Monday, 23 May 2016

A Second advance on Riga. Another fictional scenario from the Great Northern War using Ga Pa

Family commitments ruled out a game last week, but this week offered Steve and I the opportunity to try out a second Ga Pa scenario.  This is set a few years after "the Encounter at Rauna" post and the quality of the Russian force has improved, whilst that of the Swedes has declined due to the demands of the King's campaigns against Saxony.

The terrain is very simple to set up, basically is is open, with a couple of woods on the flanks, no ambushes this week!

Russians on the left, Swedes the right.
The Russian forces comprise 12 battalions of infantry, of which 9 are rated as trained.  Of the six regiments of cavalry 5 are trained and one, the Horse Grenadiers are elite.  To complete the Russian force they have two batteries of artillery which are of heavier calibre than those fielded by the Swedes.  For their part the Swedes have 8 battalions of infantry, 4 veteran and 4 trained and 6 units of cavalry of which three are veteran and 3 trained.  They also have two very light battalion type guns.  The Swedes have two other advantages, their commanders are better and all the cavalry are 'gallopers' rather 'trotters'.  However, their cavalry units only have 1 step whereas the Russians have 2.   The Russians objective is to break through the Swedish position and march on Riga, whereas the Swedes must stop the Russian advance.

First blood to the Russian cavalry
A roll of the dice decreed that, once again, Steve would command the Swedes.  We then rolled for the rating of our commanders, I ended up with two rated as 6 and three as 7, Steve had 8s and 9s.

The Swedes won the initiative and decided to attack, which suited me as my lower rated commanders would have difficulty managing a co-ordinated advance.  I therefore relied on Hold orders for the infantry although the cavalry did venture forward on the flanks.  The Russian artillery proved its worth from the start, out-ranging the Swedish guns they were able to disorder the advancing battalions before the Swedes could reply.  Indeed, when my cavalry repulsed the first Swedish cavalry attacks I allowed myself a brief glimmer of optimism.

The Swedish infantry stand firm
Big mistake!  When the Swedish battalion guns were advanced in front of the battalions on the Swedish left I ordered the front line on that flank to advance; hoping that their volleys would drive off the crews.    The first line did advance, but their support lines did not, and to compound the error, I had miscalculated and Steve still had orders available for the infantry on his left and two battalions quickly marched forward to support their guns.  The musketry exchanges resulted in me being disordered and failed command rolls in subsequent turns meant that I couldn't recover.

The front lines prepare to cross bayonets
On the wings fortune still favoured the Russians.  My left wing cavalry drove two Swedish units from the field, but became disordered in the process and once again struggled to recover.  Meanwhile the elite Horse Grenadiers decided to advance, hoping to threaten the flank of the Swedish infantry. Steve countered this by moving his converged grenadiers to face the threat.  Their volleys eventually drove off the Horse Grenadiers, who had attempted two charges, but had been repulsed on both occasions.  On the opposite flank the same sort of thing happened.  The Russian cavalry drove one unit of Swedish cavalry from the field and then caused two more to rout.  However, all the Russian cavalry was now disordered and could not exploit their advantage.  As my commandeers struggled to regain order, the Swedish commanders quickly rallied their men and then sent them back into the fray.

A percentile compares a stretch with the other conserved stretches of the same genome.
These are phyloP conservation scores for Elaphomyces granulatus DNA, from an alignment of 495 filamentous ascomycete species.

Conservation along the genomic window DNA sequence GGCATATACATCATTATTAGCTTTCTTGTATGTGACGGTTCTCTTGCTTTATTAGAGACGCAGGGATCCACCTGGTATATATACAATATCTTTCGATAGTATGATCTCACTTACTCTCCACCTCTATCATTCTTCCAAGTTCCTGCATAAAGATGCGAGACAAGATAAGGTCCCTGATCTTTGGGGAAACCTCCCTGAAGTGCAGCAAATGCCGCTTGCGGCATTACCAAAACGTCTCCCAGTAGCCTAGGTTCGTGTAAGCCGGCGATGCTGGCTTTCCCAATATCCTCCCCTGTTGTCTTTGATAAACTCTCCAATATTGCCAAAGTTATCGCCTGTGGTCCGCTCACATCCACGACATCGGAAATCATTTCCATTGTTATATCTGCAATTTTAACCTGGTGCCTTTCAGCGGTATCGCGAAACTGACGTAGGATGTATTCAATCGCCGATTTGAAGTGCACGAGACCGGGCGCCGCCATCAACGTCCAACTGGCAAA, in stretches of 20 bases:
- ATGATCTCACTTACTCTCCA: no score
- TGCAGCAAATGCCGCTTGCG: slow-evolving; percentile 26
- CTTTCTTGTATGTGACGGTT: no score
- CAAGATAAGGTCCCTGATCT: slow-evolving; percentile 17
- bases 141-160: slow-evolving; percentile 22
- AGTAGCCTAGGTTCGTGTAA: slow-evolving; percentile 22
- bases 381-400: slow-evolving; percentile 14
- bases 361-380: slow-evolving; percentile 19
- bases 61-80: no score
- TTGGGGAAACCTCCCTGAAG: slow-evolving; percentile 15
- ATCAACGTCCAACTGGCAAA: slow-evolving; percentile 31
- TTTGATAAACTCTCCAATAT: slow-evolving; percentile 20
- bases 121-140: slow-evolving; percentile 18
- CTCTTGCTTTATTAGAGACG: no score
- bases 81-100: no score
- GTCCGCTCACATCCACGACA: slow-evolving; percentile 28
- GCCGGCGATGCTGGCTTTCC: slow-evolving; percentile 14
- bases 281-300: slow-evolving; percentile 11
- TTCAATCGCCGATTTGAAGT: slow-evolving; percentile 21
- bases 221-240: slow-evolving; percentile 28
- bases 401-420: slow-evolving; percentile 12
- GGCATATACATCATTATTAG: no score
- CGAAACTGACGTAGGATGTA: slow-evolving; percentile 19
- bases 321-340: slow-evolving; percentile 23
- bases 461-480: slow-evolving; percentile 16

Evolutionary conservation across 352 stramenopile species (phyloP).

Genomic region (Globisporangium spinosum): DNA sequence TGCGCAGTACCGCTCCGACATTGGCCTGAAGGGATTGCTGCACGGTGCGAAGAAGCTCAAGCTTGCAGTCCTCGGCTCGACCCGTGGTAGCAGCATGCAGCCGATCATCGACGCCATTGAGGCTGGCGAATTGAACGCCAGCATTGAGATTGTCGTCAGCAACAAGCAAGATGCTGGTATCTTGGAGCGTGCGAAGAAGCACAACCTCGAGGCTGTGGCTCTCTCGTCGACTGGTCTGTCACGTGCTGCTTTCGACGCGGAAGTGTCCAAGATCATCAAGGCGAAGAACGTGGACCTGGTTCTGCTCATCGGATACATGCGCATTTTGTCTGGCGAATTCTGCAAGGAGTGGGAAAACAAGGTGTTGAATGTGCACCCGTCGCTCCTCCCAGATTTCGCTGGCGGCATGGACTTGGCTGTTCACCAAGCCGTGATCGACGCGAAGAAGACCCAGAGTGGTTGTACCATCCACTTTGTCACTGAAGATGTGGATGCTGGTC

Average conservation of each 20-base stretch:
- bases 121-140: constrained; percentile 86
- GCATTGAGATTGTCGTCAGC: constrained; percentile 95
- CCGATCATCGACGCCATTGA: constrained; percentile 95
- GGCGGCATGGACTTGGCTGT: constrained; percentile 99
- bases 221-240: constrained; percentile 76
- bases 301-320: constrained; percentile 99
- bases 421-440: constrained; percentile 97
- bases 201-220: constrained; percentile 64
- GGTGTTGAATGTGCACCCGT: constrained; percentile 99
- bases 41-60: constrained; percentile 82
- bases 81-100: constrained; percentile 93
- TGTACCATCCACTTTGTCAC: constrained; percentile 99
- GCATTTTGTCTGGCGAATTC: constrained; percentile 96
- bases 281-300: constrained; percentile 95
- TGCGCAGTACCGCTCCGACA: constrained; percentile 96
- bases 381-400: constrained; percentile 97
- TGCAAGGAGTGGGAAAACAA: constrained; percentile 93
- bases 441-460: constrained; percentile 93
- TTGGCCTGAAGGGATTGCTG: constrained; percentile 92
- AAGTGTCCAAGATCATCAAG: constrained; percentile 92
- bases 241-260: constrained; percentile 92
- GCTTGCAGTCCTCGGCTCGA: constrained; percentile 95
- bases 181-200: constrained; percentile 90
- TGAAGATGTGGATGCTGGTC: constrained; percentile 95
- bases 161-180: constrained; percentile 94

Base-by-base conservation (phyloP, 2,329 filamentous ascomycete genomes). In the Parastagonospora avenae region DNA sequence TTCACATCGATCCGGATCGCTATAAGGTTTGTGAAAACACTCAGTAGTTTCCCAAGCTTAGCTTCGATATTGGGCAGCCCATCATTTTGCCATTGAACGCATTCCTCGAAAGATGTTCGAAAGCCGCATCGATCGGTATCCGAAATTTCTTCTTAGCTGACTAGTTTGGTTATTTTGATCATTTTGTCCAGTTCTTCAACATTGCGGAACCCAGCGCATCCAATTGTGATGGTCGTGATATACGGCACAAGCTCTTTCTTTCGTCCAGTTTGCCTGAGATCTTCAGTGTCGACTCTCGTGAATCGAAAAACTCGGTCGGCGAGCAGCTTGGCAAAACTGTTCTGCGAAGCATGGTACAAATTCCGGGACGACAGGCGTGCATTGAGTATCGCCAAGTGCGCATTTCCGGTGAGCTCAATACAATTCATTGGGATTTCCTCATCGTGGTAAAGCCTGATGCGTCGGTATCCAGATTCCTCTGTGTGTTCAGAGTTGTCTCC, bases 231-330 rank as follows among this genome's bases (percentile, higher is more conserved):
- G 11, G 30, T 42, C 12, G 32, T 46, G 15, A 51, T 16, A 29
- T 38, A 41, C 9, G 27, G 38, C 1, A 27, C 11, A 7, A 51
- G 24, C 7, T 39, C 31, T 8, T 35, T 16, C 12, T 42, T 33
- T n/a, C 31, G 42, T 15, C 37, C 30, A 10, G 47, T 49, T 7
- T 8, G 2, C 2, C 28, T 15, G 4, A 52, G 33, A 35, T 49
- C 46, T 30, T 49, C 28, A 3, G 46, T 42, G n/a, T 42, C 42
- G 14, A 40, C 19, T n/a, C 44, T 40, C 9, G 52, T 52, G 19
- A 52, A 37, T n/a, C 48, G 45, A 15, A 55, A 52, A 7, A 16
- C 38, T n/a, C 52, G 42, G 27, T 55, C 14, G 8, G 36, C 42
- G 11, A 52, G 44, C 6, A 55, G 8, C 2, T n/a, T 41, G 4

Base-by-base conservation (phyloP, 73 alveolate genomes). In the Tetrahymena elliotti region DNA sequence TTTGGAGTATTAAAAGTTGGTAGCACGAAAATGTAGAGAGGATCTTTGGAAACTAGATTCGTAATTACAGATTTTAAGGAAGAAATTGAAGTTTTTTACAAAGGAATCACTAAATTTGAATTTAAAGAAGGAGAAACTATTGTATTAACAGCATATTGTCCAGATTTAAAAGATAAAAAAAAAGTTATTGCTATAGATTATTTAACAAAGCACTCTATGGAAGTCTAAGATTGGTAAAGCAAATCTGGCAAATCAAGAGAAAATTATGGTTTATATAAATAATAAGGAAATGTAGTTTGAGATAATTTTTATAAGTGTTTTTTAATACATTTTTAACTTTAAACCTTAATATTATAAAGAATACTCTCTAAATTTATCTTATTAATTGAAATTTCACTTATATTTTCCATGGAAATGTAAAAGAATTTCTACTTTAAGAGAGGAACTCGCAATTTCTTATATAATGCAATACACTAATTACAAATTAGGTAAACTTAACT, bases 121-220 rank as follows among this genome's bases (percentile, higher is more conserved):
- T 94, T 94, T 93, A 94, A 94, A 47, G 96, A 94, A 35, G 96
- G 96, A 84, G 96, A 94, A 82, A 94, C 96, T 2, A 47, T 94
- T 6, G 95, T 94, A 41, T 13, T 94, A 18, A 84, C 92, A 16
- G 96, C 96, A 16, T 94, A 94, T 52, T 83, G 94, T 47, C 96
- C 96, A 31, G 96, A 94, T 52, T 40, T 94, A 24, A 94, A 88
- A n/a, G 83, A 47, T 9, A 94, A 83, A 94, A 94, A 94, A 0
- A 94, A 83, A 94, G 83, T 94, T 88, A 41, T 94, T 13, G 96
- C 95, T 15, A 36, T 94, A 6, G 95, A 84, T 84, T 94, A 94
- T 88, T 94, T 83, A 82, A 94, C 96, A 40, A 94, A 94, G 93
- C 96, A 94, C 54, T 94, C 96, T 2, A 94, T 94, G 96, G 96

The Horse Grenadiers are driven off
In the centre the advance of part of my front line had masked the fire of my guns.  This encouraged the Swedes to press on with their attack and they quickly moved forward.  Soon  both front lines were exchanging volleys, with casualties on both sides.  However, the quality of the Swedish infantry enabled them to withstand the pressure  whereas the Russians began to fall back.  This tended to disorder their supporting lines and the Russian commanders struggled to restore order.

Trying to rally the troops
Now the advantage on the wings began to swing in favour of the Swedes.  Their reordered cavalry were able to charge their disordered opponents and quickly drove them back.  Progress on their right was particularly good.  Driving all the Russians from the field the Swedes redeployed to threaten the flank of the Russian infantry.  Assailed to front and flank the Russian infantry were in dire peril  At this point I ceded victory to Steve.

The end is nigh!
The two amendments we had implemented,

1  Attached commanders aiding recovery from rout/disorder

2  Units interpenetrated by units of an equal or better quality had to check for disorder

seem to have worked well and will be written into the rules.  


  1. An enjoyable report. I confess that I find the older HE figures very attractive, they're not as polished but they seem livelier and the poses more natural.

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  3. Those PA are really lovely. They have a simplicity and charm all of their own.